Goldilocks may have an indigestion attack.
At first glance, the Commerce Department’s October personal income and spending report looks like what some people have called Goldilocks data. Consumer spending was higher than expected; and inflation, especially core inflation, has been weaker than expected. In other words, it was a “fair” ratio, neither too hot nor too cold.
First among those that sprung from the report was Biden’s White House.
“Today we learned that inflation moderated and incomes rose in October, following yesterday’s news that our economy grew at an even faster pace from July to September than we expected. thought so before. We are seeing the first signs that we are making progress in tackling inflation, even as we transition to smoother and more stable economic growth. This is good news for the American people and further proof that my economic plan is working,” the White House said in a statement Thursday.
Unfortunately, a bit of scrutiny will send Goldilocks out the window and flee into the woods. We already knew that consumer spending was strong in October due to the explosion in retail sales. It has been dutifully described as a sign of a resilient consumer boldly defying high prices, rising interest rates and an impending recession. We warned that the reality was probably a little less cheerful: consumers were likely doing a good deal of their shopping early in light of ongoing month-to-month price increases.
Spending rose 0.8% for the month while the Personal Consumption Expenditure (PCE) price index rose 0.3%. Core PCE inflation rose just 0.2%. This implies that after adjusting for inflation, spending increased by a solid 0.5%. Perhaps the best evidence that anticipated holiday shopping played a significant role here is that real spending on durable goods rose 2.7%, above the nominal 2.1% rise. Indeed, the prices of durable goods fell 0.6%, which is explained by the early rebates of companies. In other words, Black Friday started again in October this year.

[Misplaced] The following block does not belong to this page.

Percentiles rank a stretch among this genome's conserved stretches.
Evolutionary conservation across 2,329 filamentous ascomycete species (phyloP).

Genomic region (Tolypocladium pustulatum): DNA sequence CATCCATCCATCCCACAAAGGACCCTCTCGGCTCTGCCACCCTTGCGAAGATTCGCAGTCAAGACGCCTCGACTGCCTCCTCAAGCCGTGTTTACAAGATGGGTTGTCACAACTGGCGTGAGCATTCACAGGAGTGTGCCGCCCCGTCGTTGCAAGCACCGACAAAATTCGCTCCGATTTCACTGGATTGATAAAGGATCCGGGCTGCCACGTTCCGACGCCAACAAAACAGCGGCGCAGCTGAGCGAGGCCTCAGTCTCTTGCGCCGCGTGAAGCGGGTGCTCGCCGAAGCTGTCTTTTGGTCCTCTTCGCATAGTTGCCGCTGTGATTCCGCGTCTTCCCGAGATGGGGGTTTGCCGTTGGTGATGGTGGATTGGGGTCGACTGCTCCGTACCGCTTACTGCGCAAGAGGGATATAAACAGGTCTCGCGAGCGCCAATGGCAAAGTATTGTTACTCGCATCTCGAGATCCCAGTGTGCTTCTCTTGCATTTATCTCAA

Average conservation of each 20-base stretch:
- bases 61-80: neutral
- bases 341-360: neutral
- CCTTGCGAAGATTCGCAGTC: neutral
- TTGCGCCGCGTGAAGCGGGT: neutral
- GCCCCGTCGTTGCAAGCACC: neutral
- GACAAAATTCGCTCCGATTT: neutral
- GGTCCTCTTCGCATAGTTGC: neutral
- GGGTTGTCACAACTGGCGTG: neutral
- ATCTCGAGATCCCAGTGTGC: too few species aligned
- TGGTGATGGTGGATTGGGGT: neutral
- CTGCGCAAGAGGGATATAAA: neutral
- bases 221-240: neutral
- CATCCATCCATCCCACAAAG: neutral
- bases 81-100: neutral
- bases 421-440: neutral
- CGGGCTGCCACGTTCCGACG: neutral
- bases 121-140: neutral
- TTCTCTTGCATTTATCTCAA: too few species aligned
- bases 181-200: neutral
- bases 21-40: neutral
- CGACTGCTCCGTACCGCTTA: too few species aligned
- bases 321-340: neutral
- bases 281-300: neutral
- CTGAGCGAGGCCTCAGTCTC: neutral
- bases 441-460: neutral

Analysts who ignore the role of holiday sales in containing prices in the fourth quarter will likely see a disinflationary trend developing in the economy. The Federal Reserve — or at least some of its more dovish officials — might be inclined to make the same mistake. But those figures seem to indicate that retailers have been shedding overstocked inventory, with retailer inventories falling 0.2% in October and inventories’ 0.4% rise in September being revised to a 0.1% drop. . This will likely result in higher price metrics once holiday and post-holiday discounts are relaxed in the first quarter of next year.
The October data probably doesn’t look “perfect” for Federal Reserve Chairman Jerome Powell. Although the stock market seems thrilled by every sign of falling inflation, Powell ignored month-to-month data changes in his remarks yesterday at the Brookings Institution. He knows that we have already seen inflation dips which were then followed by surges. This spring, we saw PCE inflation drop from 1% in March to 0.2% in April, a drop greeted by celebrations that inflation had peaked and the crisis was over. A month later, the PCE price index rose 0.6% and rose again 1% in June. Similarly, inflation fell to 0.1% in August and then rose to 0.3% in September, where it has remained steady ever since.
Powell is likely to view personal spending news very differently. Rising nominal and real spending means that the Federal Reserve’s attempt to cool demand is still not yielding results. In his speech yesterday, Powell was quite explicit about his view that aggregate demand must fall to contain inflation: “We are tightening the policy stance to slow aggregate demand growth. The slowdown in demand growth should allow supply to catch up with demand and restore the balance which will result in stable prices over time. Restoring this balance will likely require an extended period of below-trend growth. »
Needless to say, spending growth of 0.8% month-over-month is not consistent with below-trend growth.
Similarly, nominal wage growth of 0.5% and real growth of 0.2% could provide relief to workers who have seen their cost of living rise faster than their incomes, but it’s probably too hot for a Fed. focus on work balance. market.
Stronger growth now most likely means a higher terminal rate for the Fed and a delayed but deeper recession. Goldilocks will probably regret eating too much porridge over the holidays.